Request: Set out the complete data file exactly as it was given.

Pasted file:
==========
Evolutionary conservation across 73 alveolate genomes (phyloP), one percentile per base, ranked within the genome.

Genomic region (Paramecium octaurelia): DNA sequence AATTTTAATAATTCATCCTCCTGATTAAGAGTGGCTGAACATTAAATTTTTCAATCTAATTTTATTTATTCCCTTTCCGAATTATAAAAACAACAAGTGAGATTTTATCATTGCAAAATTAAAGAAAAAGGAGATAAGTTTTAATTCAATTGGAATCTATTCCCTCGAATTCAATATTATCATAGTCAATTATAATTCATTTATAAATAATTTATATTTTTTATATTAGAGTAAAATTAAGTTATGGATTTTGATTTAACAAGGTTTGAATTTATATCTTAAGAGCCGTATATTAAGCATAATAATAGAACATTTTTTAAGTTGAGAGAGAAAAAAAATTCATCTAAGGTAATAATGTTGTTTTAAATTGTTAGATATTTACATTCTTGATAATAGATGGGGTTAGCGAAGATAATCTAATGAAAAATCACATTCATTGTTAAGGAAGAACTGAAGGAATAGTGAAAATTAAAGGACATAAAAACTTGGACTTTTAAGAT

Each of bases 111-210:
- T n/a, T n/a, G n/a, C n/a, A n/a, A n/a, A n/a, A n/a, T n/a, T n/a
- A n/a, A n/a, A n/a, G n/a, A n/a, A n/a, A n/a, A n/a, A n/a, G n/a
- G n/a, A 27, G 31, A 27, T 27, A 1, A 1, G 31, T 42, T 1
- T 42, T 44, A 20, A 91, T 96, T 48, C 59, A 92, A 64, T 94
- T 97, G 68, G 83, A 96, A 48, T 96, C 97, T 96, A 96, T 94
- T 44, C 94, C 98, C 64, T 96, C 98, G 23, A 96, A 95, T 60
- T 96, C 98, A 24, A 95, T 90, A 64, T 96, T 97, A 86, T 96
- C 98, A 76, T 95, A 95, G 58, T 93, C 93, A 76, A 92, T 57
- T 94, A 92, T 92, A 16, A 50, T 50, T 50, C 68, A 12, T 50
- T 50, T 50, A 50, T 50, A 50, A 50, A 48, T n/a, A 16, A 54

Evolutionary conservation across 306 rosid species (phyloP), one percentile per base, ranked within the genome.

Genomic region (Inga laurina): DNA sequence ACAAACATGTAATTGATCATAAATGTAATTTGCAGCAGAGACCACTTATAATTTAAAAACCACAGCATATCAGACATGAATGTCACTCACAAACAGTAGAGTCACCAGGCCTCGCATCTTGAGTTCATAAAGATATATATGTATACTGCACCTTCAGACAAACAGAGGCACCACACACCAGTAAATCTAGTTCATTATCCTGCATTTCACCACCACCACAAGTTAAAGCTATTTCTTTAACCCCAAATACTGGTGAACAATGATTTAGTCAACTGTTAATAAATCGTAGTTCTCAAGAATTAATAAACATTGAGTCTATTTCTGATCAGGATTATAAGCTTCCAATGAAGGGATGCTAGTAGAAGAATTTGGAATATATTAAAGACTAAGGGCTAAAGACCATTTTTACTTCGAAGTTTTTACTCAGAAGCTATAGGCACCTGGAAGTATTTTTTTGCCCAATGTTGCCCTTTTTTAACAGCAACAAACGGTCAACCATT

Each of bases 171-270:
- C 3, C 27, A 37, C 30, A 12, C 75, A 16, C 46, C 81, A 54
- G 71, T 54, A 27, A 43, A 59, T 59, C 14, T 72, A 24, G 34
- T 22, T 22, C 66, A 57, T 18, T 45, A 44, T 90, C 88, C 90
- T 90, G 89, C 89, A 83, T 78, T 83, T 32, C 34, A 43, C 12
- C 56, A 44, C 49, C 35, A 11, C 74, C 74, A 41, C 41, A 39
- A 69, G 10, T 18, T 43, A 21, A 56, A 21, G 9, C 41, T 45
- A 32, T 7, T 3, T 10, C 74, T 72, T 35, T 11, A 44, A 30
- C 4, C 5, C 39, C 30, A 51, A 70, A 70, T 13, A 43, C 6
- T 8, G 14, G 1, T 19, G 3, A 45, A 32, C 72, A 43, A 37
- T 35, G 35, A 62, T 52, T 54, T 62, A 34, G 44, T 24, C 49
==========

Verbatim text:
Evolutionary conservation across 73 alveolate genomes (phyloP), one percentile per base, ranked within the genome.

Genomic region (Paramecium octaurelia): DNA sequence AATTTTAATAATTCATCCTCCTGATTAAGAGTGGCTGAACATTAAATTTTTCAATCTAATTTTATTTATTCCCTTTCCGAATTATAAAAACAACAAGTGAGATTTTATCATTGCAAAATTAAAGAAAAAGGAGATAAGTTTTAATTCAATTGGAATCTATTCCCTCGAATTCAATATTATCATAGTCAATTATAATTCATTTATAAATAATTTATATTTTTTATATTAGAGTAAAATTAAGTTATGGATTTTGATTTAACAAGGTTTGAATTTATATCTTAAGAGCCGTATATTAAGCATAATAATAGAACATTTTTTAAGTTGAGAGAGAAAAAAAATTCATCTAAGGTAATAATGTTGTTTTAAATTGTTAGATATTTACATTCTTGATAATAGATGGGGTTAGCGAAGATAATCTAATGAAAAATCACATTCATTGTTAAGGAAGAACTGAAGGAATAGTGAAAATTAAAGGACATAAAAACTTGGACTTTTAAGAT

Each of bases 111-210:
- T n/a, T n/a, G n/a, C n/a, A n/a, A n/a, A n/a, A n/a, T n/a, T n/a
- A n/a, A n/a, A n/a, G n/a, A n/a, A n/a, A n/a, A n/a, A n/a, G n/a
- G n/a, A 27, G 31, A 27, T 27, A 1, A 1, G 31, T 42, T 1
- T 42, T 44, A 20, A 91, T 96, T 48, C 59, A 92, A 64, T 94
- T 97, G 68, G 83, A 96, A 48, T 96, C 97, T 96, A 96, T 94
- T 44, C 94, C 98, C 64, T 96, C 98, G 23, A 96, A 95, T 60
- T 96, C 98, A 24, A 95, T 90, A 64, T 96, T 97, A 86, T 96
- C 98, A 76, T 95, A 95, G 58, T 93, C 93, A 76, A 92, T 57
- T 94, A 92, T 92, A 16, A 50, T 50, T 50, C 68, A 12, T 50
- T 50, T 50, A 50, T 50, A 50, A 50, A 48, T n/a, A 16, A 54

Evolutionary conservation across 306 rosid species (phyloP), one percentile per base, ranked within the genome.

Genomic region (Inga laurina): DNA sequence ACAAACATGTAATTGATCATAAATGTAATTTGCAGCAGAGACCACTTATAATTTAAAAACCACAGCATATCAGACATGAATGTCACTCACAAACAGTAGAGTCACCAGGCCTCGCATCTTGAGTTCATAAAGATATATATGTATACTGCACCTTCAGACAAACAGAGGCACCACACACCAGTAAATCTAGTTCATTATCCTGCATTTCACCACCACCACAAGTTAAAGCTATTTCTTTAACCCCAAATACTGGTGAACAATGATTTAGTCAACTGTTAATAAATCGTAGTTCTCAAGAATTAATAAACATTGAGTCTATTTCTGATCAGGATTATAAGCTTCCAATGAAGGGATGCTAGTAGAAGAATTTGGAATATATTAAAGACTAAGGGCTAAAGACCATTTTTACTTCGAAGTTTTTACTCAGAAGCTATAGGCACCTGGAAGTATTTTTTTGCCCAATGTTGCCCTTTTTTAACAGCAACAAACGGTCAACCATT

Each of bases 171-270:
- C 3, C 27, A 37, C 30, A 12, C 75, A 16, C 46, C 81, A 54
- G 71, T 54, A 27, A 43, A 59, T 59, C 14, T 72, A 24, G 34
- T 22, T 22, C 66, A 57, T 18, T 45, A 44, T 90, C 88, C 90
- T 90, G 89, C 89, A 83, T 78, T 83, T 32, C 34, A 43, C 12
- C 56, A 44, C 49, C 35, A 11, C 74, C 74, A 41, C 41, A 39
- A 69, G 10, T 18, T 43, A 21, A 56, A 21, G 9, C 41, T 45
- A 32, T 7, T 3, T 10, C 74, T 72, T 35, T 11, A 44, A 30
- C 4, C 5, C 39, C 30, A 51, A 70, A 70, T 13, A 43, C 6
- T 8, G 14, G 1, T 19, G 3, A 45, A 32, C 72, A 43, A 37
- T 35, G 35, A 62, T 52, T 54, T 62, A 34, G 44, T 24, C 49